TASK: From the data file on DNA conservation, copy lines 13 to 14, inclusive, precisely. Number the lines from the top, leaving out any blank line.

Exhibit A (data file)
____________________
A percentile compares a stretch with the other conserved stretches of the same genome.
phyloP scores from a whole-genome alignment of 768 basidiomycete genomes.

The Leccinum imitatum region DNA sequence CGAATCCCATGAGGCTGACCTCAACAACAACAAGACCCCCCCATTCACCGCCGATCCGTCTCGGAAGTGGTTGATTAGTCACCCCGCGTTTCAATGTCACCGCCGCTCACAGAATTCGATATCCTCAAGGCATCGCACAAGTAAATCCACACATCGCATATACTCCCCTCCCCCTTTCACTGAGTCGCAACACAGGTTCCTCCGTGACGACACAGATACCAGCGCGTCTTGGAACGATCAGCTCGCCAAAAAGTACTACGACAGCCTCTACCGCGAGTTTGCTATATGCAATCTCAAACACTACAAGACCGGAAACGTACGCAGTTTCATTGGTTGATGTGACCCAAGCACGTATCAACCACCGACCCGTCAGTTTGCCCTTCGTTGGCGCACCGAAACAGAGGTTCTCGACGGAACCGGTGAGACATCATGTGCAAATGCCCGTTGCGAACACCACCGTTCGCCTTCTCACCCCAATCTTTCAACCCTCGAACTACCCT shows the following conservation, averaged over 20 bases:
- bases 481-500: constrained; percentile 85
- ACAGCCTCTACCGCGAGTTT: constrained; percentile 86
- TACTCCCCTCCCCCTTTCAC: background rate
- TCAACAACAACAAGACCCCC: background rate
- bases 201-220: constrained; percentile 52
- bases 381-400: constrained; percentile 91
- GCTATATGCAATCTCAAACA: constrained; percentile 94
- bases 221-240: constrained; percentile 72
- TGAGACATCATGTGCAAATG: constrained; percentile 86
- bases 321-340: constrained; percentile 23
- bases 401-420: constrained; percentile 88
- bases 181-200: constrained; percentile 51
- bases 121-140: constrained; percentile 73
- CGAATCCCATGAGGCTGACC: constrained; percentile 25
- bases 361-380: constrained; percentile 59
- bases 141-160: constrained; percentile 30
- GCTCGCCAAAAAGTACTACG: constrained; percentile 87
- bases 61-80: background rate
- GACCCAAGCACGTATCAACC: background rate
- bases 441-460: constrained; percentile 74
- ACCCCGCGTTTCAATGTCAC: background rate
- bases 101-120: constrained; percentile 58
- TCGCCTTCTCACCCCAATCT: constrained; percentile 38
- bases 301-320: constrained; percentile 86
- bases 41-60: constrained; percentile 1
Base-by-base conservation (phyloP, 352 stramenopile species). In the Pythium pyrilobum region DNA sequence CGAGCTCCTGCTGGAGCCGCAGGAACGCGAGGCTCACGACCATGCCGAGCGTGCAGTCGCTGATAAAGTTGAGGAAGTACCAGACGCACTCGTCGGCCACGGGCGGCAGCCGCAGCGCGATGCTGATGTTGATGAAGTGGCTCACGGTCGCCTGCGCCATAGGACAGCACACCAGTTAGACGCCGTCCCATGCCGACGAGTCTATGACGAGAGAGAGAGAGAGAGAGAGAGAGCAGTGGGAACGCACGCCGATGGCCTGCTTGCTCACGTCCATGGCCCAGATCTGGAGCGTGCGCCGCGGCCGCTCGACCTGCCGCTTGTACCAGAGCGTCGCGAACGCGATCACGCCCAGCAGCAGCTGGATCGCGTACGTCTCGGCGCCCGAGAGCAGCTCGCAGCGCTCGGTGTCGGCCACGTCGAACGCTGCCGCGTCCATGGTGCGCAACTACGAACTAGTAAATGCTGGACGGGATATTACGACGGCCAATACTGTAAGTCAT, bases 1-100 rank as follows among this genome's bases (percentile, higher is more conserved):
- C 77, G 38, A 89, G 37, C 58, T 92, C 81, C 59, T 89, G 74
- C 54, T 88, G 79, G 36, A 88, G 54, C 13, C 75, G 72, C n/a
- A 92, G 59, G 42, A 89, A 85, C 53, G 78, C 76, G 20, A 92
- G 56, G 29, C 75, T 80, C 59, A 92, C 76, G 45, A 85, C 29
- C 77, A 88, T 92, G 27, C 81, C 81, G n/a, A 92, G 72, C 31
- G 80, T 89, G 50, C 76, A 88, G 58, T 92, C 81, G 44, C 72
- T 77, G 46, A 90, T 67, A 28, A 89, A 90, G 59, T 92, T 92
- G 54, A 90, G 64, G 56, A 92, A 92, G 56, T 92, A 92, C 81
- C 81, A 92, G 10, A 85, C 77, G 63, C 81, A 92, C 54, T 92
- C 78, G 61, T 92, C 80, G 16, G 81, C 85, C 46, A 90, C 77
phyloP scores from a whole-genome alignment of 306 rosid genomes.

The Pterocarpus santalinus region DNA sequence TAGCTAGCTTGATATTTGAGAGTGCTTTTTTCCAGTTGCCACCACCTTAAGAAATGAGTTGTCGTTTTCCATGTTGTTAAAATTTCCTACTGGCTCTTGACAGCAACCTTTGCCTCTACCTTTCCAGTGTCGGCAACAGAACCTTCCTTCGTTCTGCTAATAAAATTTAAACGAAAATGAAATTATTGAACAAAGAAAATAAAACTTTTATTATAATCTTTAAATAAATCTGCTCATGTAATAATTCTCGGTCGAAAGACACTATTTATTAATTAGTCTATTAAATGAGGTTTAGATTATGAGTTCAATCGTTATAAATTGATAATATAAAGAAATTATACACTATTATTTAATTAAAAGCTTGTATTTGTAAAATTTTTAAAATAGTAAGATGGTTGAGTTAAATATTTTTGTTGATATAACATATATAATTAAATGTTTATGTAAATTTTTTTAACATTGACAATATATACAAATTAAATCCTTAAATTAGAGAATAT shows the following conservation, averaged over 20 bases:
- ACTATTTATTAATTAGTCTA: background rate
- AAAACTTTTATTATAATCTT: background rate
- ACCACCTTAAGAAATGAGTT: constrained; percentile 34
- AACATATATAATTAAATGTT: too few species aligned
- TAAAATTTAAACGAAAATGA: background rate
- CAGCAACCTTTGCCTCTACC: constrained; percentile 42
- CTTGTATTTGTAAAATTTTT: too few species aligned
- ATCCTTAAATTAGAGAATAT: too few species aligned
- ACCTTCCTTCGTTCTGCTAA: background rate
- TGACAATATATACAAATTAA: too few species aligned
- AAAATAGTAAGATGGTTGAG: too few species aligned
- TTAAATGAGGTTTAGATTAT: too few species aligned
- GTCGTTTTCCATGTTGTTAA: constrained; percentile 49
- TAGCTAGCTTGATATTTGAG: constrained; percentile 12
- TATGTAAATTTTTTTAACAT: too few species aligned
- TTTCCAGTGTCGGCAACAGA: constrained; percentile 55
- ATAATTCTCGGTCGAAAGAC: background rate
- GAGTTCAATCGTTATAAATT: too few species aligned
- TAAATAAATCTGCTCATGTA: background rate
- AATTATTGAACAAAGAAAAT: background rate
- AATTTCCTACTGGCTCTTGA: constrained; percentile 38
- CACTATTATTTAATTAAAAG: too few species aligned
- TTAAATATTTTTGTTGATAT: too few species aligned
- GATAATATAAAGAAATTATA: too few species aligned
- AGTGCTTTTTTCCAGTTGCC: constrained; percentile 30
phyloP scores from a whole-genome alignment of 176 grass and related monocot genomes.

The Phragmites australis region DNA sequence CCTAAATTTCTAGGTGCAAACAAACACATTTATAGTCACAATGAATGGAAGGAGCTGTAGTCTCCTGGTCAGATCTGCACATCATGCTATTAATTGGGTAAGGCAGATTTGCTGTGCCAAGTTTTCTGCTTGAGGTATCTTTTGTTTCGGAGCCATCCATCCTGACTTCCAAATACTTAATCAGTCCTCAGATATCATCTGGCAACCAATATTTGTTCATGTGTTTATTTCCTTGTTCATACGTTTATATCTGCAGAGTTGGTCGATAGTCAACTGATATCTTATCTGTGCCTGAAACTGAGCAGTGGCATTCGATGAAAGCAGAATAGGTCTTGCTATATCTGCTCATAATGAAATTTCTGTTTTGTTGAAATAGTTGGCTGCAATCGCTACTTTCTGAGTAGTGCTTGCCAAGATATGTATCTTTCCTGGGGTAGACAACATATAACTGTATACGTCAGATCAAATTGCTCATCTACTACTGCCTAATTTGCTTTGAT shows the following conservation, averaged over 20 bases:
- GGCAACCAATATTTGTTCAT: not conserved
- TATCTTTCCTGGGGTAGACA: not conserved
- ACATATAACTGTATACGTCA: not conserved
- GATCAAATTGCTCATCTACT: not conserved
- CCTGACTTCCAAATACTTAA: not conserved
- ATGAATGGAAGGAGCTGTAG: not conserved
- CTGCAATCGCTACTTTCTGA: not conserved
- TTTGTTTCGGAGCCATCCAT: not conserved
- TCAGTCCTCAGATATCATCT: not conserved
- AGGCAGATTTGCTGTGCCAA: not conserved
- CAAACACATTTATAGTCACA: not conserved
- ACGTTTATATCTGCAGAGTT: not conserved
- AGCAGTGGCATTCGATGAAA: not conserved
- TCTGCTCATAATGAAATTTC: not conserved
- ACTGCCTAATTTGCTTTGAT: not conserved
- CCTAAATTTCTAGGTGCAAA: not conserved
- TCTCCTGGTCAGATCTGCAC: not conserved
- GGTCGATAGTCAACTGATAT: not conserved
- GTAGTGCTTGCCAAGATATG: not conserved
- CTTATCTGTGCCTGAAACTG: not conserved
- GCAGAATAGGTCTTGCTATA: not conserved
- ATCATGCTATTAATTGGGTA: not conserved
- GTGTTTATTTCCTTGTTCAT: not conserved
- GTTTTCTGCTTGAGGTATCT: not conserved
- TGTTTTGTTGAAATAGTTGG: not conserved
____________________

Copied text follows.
- bases 321-340: constrained; percentile 23
- bases 401-420: constrained; percentile 88